Farmers Weekly, 3 February 2023 – Today’s forest managers caught trying to manage poorly planted legacy forests.
A Gisborne forest manager is hoping a draft plan on forest management practices will ensure slash and waste issues in waterways become a thing of the past for the industry as it re-plants the next generation of forests.
Dan Fraser, Gisborne regional manager for Forest Enterprises, said today’s forest managers are caught trying to manage legacy forests that were planted post-Bola and not always in the best manner.
Meantime those forests are rapidly reaching maturity, demanding to be harvested.
“That forestry went on the hardest land [after 1988’s Cyclone Bola], and what people often still don’t get their heads around is the risk of managing timber on such landslide-prone country.”
A key focus for Fraser has been to champion a forest management practices plan for foresters operating in such catchments, one he hopes all forestry companies operating in Gisborne will sign up to.
He admits that, with its smaller size, Forest Enterprises is more capable than most of making rapid changes to its practices, and that it also inherited some of the better land, which had waterways planted by farmers in poplars and willows prior to forestry conversion in late 1980s-early ’90s.
“You get the migration of wood debris down a hillside, but it stops. But not from mānuka, it will tear the mānuka out, mānuka only adds to the fuel,” Fraser said.
“We have been assessing the risk, and been replanting those poplars along waterways, which would not be normal practice.
“We would typically plant those trees ahead of the plantation, and that is our strategy for the next generation of forest.”
Perhaps surprisingly there is little work done in New Zealand on fragile land and forestry harvesting techniques, with Fraser working with a colleague at the University of Canterbury School of Forestry on plan details.
“There is best practice for building roads, best practice for building landings, but there is nothing on catchment management on landslide prone slopes,” he said.
The plan contains six “good practice” sections to mitigate impact on landslide-prone country.
These include better evaluation of slope, limiting the clear-cutting area, minimising slash volumes, and leaving mature trees to help trap slash, or constructing artificial slash traps.
For future forest plantings, there is also a requirement for closer evaluation of land’s suitability for re-planting.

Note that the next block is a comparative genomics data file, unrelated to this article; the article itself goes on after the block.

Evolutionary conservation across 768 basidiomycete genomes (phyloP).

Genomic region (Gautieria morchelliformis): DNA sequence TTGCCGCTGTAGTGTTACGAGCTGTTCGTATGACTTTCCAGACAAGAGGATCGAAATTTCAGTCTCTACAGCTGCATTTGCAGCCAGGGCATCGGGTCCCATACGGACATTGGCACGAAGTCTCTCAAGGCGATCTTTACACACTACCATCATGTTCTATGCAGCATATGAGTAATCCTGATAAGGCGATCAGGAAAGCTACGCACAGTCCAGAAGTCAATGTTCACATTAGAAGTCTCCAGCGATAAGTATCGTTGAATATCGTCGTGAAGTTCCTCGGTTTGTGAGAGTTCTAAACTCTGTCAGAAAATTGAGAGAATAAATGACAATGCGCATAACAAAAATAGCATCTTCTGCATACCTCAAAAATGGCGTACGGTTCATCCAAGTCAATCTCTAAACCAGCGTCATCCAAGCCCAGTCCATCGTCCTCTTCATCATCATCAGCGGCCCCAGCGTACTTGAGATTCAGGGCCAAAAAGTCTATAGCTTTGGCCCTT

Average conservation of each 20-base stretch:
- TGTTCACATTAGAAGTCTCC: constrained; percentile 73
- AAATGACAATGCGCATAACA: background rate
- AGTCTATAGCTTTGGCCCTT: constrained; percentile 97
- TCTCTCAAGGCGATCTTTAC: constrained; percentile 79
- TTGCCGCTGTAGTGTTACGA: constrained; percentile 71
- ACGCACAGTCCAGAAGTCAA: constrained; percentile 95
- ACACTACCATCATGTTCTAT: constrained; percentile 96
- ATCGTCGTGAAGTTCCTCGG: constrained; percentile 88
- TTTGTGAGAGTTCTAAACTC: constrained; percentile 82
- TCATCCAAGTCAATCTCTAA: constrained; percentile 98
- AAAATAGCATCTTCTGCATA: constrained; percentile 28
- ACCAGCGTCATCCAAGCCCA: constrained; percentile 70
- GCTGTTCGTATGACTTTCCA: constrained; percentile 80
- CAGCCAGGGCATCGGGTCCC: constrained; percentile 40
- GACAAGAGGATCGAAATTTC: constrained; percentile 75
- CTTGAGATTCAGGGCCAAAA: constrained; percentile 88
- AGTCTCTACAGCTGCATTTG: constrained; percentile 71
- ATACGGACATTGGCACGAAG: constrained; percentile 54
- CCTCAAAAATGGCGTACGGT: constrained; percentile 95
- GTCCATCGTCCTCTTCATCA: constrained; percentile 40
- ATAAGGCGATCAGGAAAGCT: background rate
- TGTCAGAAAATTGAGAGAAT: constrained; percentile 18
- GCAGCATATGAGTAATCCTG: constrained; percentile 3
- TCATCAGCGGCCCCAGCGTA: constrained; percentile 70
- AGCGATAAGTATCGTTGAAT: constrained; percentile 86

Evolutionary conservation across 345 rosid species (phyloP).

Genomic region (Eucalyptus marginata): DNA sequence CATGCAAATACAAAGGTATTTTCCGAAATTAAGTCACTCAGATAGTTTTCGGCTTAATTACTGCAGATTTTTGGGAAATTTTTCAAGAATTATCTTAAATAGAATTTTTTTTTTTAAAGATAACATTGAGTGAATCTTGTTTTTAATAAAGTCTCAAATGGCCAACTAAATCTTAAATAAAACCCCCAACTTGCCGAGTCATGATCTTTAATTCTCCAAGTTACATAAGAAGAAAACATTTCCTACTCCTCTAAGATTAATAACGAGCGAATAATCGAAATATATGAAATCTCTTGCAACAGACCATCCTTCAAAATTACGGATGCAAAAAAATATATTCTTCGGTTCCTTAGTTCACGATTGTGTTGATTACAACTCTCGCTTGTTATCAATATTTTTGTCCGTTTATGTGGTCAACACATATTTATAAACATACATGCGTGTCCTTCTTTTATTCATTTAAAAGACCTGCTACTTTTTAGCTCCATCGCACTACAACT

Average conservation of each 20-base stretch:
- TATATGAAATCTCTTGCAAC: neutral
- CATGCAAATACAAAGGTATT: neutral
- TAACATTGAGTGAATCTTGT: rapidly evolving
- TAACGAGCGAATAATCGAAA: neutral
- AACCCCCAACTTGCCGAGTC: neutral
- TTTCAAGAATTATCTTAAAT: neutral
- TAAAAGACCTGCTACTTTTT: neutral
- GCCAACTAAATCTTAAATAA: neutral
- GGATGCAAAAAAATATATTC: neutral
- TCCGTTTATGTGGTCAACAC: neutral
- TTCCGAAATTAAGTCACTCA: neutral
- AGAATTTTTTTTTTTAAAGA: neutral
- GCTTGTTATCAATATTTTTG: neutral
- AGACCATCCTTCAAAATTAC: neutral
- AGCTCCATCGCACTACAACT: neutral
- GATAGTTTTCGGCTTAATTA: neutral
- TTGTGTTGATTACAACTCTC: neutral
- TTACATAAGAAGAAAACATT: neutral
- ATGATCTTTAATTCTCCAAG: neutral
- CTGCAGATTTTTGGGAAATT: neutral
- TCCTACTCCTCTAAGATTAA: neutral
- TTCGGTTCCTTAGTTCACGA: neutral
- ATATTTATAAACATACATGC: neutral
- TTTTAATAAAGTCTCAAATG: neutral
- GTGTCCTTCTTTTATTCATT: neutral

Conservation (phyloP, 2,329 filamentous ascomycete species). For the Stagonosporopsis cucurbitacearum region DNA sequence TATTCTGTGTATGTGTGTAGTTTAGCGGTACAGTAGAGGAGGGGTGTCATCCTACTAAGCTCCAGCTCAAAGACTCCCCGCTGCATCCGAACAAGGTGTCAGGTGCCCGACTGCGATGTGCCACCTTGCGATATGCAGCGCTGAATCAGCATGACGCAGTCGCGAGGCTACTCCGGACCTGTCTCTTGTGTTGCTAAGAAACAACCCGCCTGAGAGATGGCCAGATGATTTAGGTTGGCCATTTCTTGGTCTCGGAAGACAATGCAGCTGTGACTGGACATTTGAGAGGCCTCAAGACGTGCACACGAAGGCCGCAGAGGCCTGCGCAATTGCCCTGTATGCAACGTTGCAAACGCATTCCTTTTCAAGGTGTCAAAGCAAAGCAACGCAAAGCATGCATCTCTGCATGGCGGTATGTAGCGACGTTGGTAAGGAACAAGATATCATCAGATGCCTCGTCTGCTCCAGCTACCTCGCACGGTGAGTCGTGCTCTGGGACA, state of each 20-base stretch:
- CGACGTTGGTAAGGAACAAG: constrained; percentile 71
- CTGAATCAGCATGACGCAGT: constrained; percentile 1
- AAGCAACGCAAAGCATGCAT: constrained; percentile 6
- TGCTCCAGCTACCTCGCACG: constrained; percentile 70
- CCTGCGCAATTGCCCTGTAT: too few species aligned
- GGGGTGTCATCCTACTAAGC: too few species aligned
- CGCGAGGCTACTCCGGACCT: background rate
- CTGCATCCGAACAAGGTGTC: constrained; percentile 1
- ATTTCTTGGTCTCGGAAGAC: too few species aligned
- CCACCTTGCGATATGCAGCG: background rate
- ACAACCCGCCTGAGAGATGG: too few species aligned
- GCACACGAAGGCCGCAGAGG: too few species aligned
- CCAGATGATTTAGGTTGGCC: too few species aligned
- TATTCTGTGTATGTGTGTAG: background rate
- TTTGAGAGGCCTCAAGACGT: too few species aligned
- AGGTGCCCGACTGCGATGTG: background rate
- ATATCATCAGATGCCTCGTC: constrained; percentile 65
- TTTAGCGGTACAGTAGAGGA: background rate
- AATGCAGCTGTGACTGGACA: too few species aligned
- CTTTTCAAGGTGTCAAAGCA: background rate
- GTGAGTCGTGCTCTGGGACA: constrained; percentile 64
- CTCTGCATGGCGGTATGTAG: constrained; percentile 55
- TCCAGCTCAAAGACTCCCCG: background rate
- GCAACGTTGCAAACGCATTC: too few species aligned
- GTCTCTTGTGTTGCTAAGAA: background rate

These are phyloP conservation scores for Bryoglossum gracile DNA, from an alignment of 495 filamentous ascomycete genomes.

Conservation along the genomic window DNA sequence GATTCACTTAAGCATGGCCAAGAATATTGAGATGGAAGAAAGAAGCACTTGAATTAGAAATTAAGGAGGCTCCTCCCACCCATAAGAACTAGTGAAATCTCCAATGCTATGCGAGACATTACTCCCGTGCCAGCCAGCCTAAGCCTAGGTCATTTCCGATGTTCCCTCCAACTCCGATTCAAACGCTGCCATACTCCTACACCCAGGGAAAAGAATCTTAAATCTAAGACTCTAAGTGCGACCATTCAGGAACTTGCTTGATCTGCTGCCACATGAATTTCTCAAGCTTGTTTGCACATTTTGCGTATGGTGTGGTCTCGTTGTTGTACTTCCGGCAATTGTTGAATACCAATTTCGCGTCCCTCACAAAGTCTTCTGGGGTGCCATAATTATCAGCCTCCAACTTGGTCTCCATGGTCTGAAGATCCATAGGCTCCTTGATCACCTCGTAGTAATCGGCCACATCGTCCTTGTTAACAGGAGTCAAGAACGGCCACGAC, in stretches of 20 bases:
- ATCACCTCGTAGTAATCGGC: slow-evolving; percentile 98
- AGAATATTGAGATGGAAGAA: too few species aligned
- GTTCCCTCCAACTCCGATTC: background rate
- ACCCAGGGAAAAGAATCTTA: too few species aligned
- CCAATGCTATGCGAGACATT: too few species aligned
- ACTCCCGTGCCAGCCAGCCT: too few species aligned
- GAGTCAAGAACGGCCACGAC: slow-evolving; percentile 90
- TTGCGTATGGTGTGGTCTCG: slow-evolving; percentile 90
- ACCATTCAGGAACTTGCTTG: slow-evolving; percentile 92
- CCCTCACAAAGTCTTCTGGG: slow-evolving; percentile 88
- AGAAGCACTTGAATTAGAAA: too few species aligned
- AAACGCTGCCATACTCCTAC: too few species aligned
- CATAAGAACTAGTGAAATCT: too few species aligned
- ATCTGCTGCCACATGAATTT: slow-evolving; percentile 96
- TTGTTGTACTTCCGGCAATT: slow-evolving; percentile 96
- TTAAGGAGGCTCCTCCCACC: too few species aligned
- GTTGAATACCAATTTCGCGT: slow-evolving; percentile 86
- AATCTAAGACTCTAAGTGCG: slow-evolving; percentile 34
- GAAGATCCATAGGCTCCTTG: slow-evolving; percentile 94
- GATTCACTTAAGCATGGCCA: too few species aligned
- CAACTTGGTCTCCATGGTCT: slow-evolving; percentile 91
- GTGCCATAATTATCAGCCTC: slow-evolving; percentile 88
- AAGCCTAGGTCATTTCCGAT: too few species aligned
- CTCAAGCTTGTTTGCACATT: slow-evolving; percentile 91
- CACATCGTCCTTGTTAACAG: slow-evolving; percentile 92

He said in some vulnerable forests trees are already falling over before harvest even commences, unable to be held in place by the fragile soils on steep slope profiles.
“We have been doing risk assessment, saying ‘Look, this forest is too high a risk to even harvest this.’”
Using LiDAR technology, slopes can be identified in more detail to fine-tune forest harvesting, what to take out, and what to leave.
Forest Enterprises already has some of the steps in place, including poplar plantings, and claims no migration from any forests since 2017.
“We are also not going to do massive big clear falls in one catchment in one area. We have gone back to our investors and said ‘You are not going to get your cheque in one year, we are going to spread the risk in this catchment.’”
Risk mitigation could mean payments are spread out over as much as six to eight years.
Phillip Hope, head of Eastland Wood Council (EWC), said the practice guideline for catchment management brings together current best practice and science, aiming to provide a ready guide for foresters.
It is not compulsory, and nor is EWC membership.
“We are actively meeting with interested parties to talk about options that have a proven impact on issues such as woody debris and look forward to continuing to do so in coming months,” Hope said.
“But for now, our focus is on the clean-up after the recent ex-tropical cyclone Hale. We have committed thousands of hours, and hundreds of thousands of dollars dealing with its impacts on neighbouring properties and beaches.
“While we know the scale of this clean-up will take some time, we are committed to doing what it takes to help solve this problem for our community.”